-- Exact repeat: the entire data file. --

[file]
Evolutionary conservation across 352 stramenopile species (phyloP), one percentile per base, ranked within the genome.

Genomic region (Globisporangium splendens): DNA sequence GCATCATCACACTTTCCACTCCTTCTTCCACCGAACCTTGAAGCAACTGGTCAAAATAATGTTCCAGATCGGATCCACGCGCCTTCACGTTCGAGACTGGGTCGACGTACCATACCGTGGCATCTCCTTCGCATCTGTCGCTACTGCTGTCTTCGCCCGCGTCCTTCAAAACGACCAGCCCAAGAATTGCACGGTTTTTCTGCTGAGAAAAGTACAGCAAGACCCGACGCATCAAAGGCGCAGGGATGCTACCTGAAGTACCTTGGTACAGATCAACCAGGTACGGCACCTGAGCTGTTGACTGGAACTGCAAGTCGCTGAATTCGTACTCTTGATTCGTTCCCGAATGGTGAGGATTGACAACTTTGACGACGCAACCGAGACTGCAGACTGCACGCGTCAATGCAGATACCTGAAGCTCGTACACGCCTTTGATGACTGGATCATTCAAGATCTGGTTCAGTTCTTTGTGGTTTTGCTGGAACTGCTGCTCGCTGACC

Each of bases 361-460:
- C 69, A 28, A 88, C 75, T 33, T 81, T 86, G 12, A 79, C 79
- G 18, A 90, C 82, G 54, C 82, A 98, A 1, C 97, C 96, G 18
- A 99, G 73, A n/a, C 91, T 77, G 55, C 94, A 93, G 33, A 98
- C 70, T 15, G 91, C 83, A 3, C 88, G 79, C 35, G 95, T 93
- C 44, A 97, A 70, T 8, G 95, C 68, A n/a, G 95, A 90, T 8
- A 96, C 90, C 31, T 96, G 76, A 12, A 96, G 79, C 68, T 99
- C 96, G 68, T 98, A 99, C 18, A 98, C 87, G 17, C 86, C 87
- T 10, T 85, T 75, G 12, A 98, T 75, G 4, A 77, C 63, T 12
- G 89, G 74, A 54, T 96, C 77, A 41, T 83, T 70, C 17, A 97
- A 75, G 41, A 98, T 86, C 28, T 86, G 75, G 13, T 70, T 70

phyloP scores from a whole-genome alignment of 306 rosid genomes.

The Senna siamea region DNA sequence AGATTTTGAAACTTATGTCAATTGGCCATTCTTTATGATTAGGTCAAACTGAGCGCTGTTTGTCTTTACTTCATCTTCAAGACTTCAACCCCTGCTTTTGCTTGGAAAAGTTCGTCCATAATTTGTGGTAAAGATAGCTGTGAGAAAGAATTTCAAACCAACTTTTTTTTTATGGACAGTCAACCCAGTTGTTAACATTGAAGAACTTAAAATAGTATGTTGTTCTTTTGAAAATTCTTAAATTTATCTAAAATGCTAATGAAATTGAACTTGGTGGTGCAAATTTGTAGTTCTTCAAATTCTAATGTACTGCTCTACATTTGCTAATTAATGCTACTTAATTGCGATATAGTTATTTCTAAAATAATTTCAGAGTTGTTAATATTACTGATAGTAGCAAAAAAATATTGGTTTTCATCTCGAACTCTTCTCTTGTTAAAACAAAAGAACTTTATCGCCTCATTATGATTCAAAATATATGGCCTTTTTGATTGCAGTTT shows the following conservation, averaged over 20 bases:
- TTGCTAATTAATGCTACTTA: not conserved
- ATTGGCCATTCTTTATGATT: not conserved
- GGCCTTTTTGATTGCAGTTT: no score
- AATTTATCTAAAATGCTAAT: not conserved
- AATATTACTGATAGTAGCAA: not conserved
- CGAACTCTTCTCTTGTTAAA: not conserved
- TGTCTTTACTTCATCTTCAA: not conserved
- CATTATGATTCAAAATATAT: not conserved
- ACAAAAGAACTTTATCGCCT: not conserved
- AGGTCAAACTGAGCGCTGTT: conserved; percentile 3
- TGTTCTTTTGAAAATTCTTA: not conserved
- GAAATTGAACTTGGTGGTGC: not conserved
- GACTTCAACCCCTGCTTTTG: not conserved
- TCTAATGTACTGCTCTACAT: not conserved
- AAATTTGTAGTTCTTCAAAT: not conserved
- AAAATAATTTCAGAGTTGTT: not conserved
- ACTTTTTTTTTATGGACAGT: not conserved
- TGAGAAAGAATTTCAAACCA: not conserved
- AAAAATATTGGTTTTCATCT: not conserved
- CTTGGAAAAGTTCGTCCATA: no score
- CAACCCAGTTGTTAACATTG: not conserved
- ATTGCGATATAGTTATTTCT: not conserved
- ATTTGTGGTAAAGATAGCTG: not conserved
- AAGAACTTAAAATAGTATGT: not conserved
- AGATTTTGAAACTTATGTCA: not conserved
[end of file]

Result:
Evolutionary conservation across 352 stramenopile species (phyloP), one percentile per base, ranked within the genome.

Genomic region (Globisporangium splendens): DNA sequence GCATCATCACACTTTCCACTCCTTCTTCCACCGAACCTTGAAGCAACTGGTCAAAATAATGTTCCAGATCGGATCCACGCGCCTTCACGTTCGAGACTGGGTCGACGTACCATACCGTGGCATCTCCTTCGCATCTGTCGCTACTGCTGTCTTCGCCCGCGTCCTTCAAAACGACCAGCCCAAGAATTGCACGGTTTTTCTGCTGAGAAAAGTACAGCAAGACCCGACGCATCAAAGGCGCAGGGATGCTACCTGAAGTACCTTGGTACAGATCAACCAGGTACGGCACCTGAGCTGTTGACTGGAACTGCAAGTCGCTGAATTCGTACTCTTGATTCGTTCCCGAATGGTGAGGATTGACAACTTTGACGACGCAACCGAGACTGCAGACTGCACGCGTCAATGCAGATACCTGAAGCTCGTACACGCCTTTGATGACTGGATCATTCAAGATCTGGTTCAGTTCTTTGTGGTTTTGCTGGAACTGCTGCTCGCTGACC

Each of bases 361-460:
- C 69, A 28, A 88, C 75, T 33, T 81, T 86, G 12, A 79, C 79
- G 18, A 90, C 82, G 54, C 82, A 98, A 1, C 97, C 96, G 18
- A 99, G 73, A n/a, C 91, T 77, G 55, C 94, A 93, G 33, A 98
- C 70, T 15, G 91, C 83, A 3, C 88, G 79, C 35, G 95, T 93
- C 44, A 97, A 70, T 8, G 95, C 68, A n/a, G 95, A 90, T 8
- A 96, C 90, C 31, T 96, G 76, A 12, A 96, G 79, C 68, T 99
- C 96, G 68, T 98, A 99, C 18, A 98, C 87, G 17, C 86, C 87
- T 10, T 85, T 75, G 12, A 98, T 75, G 4, A 77, C 63, T 12
- G 89, G 74, A 54, T 96, C 77, A 41, T 83, T 70, C 17, A 97
- A 75, G 41, A 98, T 86, C 28, T 86, G 75, G 13, T 70, T 70

phyloP scores from a whole-genome alignment of 306 rosid genomes.

The Senna siamea region DNA sequence AGATTTTGAAACTTATGTCAATTGGCCATTCTTTATGATTAGGTCAAACTGAGCGCTGTTTGTCTTTACTTCATCTTCAAGACTTCAACCCCTGCTTTTGCTTGGAAAAGTTCGTCCATAATTTGTGGTAAAGATAGCTGTGAGAAAGAATTTCAAACCAACTTTTTTTTTATGGACAGTCAACCCAGTTGTTAACATTGAAGAACTTAAAATAGTATGTTGTTCTTTTGAAAATTCTTAAATTTATCTAAAATGCTAATGAAATTGAACTTGGTGGTGCAAATTTGTAGTTCTTCAAATTCTAATGTACTGCTCTACATTTGCTAATTAATGCTACTTAATTGCGATATAGTTATTTCTAAAATAATTTCAGAGTTGTTAATATTACTGATAGTAGCAAAAAAATATTGGTTTTCATCTCGAACTCTTCTCTTGTTAAAACAAAAGAACTTTATCGCCTCATTATGATTCAAAATATATGGCCTTTTTGATTGCAGTTT shows the following conservation, averaged over 20 bases:
- TTGCTAATTAATGCTACTTA: not conserved
- ATTGGCCATTCTTTATGATT: not conserved
- GGCCTTTTTGATTGCAGTTT: no score
- AATTTATCTAAAATGCTAAT: not conserved
- AATATTACTGATAGTAGCAA: not conserved
- CGAACTCTTCTCTTGTTAAA: not conserved
- TGTCTTTACTTCATCTTCAA: not conserved
- CATTATGATTCAAAATATAT: not conserved
- ACAAAAGAACTTTATCGCCT: not conserved
- AGGTCAAACTGAGCGCTGTT: conserved; percentile 3
- TGTTCTTTTGAAAATTCTTA: not conserved
- GAAATTGAACTTGGTGGTGC: not conserved
- GACTTCAACCCCTGCTTTTG: not conserved
- TCTAATGTACTGCTCTACAT: not conserved
- AAATTTGTAGTTCTTCAAAT: not conserved
- AAAATAATTTCAGAGTTGTT: not conserved
- ACTTTTTTTTTATGGACAGT: not conserved
- TGAGAAAGAATTTCAAACCA: not conserved
- AAAAATATTGGTTTTCATCT: not conserved
- CTTGGAAAAGTTCGTCCATA: no score
- CAACCCAGTTGTTAACATTG: not conserved
- ATTGCGATATAGTTATTTCT: not conserved
- ATTTGTGGTAAAGATAGCTG: not conserved
- AAGAACTTAAAATAGTATGT: not conserved
- AGATTTTGAAACTTATGTCA: not conserved